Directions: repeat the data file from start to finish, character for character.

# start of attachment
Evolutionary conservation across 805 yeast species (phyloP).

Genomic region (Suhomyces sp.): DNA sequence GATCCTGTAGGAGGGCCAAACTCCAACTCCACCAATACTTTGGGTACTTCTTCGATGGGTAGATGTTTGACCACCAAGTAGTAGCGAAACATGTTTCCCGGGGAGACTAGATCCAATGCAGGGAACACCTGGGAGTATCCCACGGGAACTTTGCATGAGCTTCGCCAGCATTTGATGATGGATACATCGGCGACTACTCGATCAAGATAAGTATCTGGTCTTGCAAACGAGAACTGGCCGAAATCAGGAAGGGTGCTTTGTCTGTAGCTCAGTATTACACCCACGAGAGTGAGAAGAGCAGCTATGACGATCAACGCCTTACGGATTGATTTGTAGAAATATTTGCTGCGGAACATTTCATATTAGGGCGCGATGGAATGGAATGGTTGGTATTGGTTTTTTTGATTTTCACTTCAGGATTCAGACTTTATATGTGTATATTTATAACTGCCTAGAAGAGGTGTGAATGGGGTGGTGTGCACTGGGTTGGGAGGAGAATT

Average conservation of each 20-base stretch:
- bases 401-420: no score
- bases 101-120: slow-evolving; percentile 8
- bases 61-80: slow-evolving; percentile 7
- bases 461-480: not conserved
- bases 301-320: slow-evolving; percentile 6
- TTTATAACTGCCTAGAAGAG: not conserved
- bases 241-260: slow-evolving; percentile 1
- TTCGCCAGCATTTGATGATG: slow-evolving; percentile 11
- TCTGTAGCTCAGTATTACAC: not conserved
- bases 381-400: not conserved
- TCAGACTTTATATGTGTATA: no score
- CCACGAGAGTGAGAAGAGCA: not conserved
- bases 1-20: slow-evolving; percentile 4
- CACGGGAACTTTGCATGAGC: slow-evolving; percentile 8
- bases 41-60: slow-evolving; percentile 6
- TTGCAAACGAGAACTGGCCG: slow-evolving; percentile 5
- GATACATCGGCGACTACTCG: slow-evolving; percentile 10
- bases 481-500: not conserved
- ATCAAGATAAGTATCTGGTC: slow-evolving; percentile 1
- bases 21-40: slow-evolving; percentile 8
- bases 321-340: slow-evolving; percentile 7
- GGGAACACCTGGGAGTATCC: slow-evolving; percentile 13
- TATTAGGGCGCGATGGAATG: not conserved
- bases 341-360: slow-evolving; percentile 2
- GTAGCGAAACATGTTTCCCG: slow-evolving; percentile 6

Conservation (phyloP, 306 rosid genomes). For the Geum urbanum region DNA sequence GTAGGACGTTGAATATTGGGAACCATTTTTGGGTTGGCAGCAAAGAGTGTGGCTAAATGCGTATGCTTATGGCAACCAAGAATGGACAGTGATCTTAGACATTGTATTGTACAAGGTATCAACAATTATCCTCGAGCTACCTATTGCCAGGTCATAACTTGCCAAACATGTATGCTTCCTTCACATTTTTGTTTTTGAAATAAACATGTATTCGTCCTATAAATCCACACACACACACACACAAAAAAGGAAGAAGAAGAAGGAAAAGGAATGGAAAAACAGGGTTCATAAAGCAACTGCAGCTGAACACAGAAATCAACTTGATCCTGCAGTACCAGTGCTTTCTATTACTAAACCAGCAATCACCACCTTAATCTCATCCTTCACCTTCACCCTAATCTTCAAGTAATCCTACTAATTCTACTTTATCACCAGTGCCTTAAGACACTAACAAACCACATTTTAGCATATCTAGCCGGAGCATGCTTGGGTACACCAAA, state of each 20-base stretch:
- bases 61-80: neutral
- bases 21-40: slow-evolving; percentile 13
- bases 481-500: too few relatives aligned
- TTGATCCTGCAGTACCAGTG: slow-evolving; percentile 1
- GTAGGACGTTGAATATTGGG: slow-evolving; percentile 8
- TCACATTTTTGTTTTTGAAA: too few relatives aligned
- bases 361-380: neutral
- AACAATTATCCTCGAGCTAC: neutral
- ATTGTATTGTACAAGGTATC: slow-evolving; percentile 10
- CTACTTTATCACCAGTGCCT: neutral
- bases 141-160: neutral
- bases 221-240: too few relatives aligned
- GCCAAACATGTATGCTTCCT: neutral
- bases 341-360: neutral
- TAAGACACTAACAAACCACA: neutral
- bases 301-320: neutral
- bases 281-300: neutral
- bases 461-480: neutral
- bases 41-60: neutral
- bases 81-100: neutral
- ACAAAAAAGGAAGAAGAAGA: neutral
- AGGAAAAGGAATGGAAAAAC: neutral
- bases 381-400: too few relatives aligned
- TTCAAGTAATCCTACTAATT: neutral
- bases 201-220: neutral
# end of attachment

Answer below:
Evolutionary conservation across 805 yeast species (phyloP).

Genomic region (Suhomyces sp.): DNA sequence GATCCTGTAGGAGGGCCAAACTCCAACTCCACCAATACTTTGGGTACTTCTTCGATGGGTAGATGTTTGACCACCAAGTAGTAGCGAAACATGTTTCCCGGGGAGACTAGATCCAATGCAGGGAACACCTGGGAGTATCCCACGGGAACTTTGCATGAGCTTCGCCAGCATTTGATGATGGATACATCGGCGACTACTCGATCAAGATAAGTATCTGGTCTTGCAAACGAGAACTGGCCGAAATCAGGAAGGGTGCTTTGTCTGTAGCTCAGTATTACACCCACGAGAGTGAGAAGAGCAGCTATGACGATCAACGCCTTACGGATTGATTTGTAGAAATATTTGCTGCGGAACATTTCATATTAGGGCGCGATGGAATGGAATGGTTGGTATTGGTTTTTTTGATTTTCACTTCAGGATTCAGACTTTATATGTGTATATTTATAACTGCCTAGAAGAGGTGTGAATGGGGTGGTGTGCACTGGGTTGGGAGGAGAATT

Average conservation of each 20-base stretch:
- bases 401-420: no score
- bases 101-120: slow-evolving; percentile 8
- bases 61-80: slow-evolving; percentile 7
- bases 461-480: not conserved
- bases 301-320: slow-evolving; percentile 6
- TTTATAACTGCCTAGAAGAG: not conserved
- bases 241-260: slow-evolving; percentile 1
- TTCGCCAGCATTTGATGATG: slow-evolving; percentile 11
- TCTGTAGCTCAGTATTACAC: not conserved
- bases 381-400: not conserved
- TCAGACTTTATATGTGTATA: no score
- CCACGAGAGTGAGAAGAGCA: not conserved
- bases 1-20: slow-evolving; percentile 4
- CACGGGAACTTTGCATGAGC: slow-evolving; percentile 8
- bases 41-60: slow-evolving; percentile 6
- TTGCAAACGAGAACTGGCCG: slow-evolving; percentile 5
- GATACATCGGCGACTACTCG: slow-evolving; percentile 10
- bases 481-500: not conserved
- ATCAAGATAAGTATCTGGTC: slow-evolving; percentile 1
- bases 21-40: slow-evolving; percentile 8
- bases 321-340: slow-evolving; percentile 7
- GGGAACACCTGGGAGTATCC: slow-evolving; percentile 13
- TATTAGGGCGCGATGGAATG: not conserved
- bases 341-360: slow-evolving; percentile 2
- GTAGCGAAACATGTTTCCCG: slow-evolving; percentile 6

Conservation (phyloP, 306 rosid genomes). For the Geum urbanum region DNA sequence GTAGGACGTTGAATATTGGGAACCATTTTTGGGTTGGCAGCAAAGAGTGTGGCTAAATGCGTATGCTTATGGCAACCAAGAATGGACAGTGATCTTAGACATTGTATTGTACAAGGTATCAACAATTATCCTCGAGCTACCTATTGCCAGGTCATAACTTGCCAAACATGTATGCTTCCTTCACATTTTTGTTTTTGAAATAAACATGTATTCGTCCTATAAATCCACACACACACACACACAAAAAAGGAAGAAGAAGAAGGAAAAGGAATGGAAAAACAGGGTTCATAAAGCAACTGCAGCTGAACACAGAAATCAACTTGATCCTGCAGTACCAGTGCTTTCTATTACTAAACCAGCAATCACCACCTTAATCTCATCCTTCACCTTCACCCTAATCTTCAAGTAATCCTACTAATTCTACTTTATCACCAGTGCCTTAAGACACTAACAAACCACATTTTAGCATATCTAGCCGGAGCATGCTTGGGTACACCAAA, state of each 20-base stretch:
- bases 61-80: neutral
- bases 21-40: slow-evolving; percentile 13
- bases 481-500: too few relatives aligned
- TTGATCCTGCAGTACCAGTG: slow-evolving; percentile 1
- GTAGGACGTTGAATATTGGG: slow-evolving; percentile 8
- TCACATTTTTGTTTTTGAAA: too few relatives aligned
- bases 361-380: neutral
- AACAATTATCCTCGAGCTAC: neutral
- ATTGTATTGTACAAGGTATC: slow-evolving; percentile 10
- CTACTTTATCACCAGTGCCT: neutral
- bases 141-160: neutral
- bases 221-240: too few relatives aligned
- GCCAAACATGTATGCTTCCT: neutral
- bases 341-360: neutral
- TAAGACACTAACAAACCACA: neutral
- bases 301-320: neutral
- bases 281-300: neutral
- bases 461-480: neutral
- bases 41-60: neutral
- bases 81-100: neutral
- ACAAAAAAGGAAGAAGAAGA: neutral
- AGGAAAAGGAATGGAAAAAC: neutral
- bases 381-400: too few relatives aligned
- TTCAAGTAATCCTACTAATT: neutral
- bases 201-220: neutral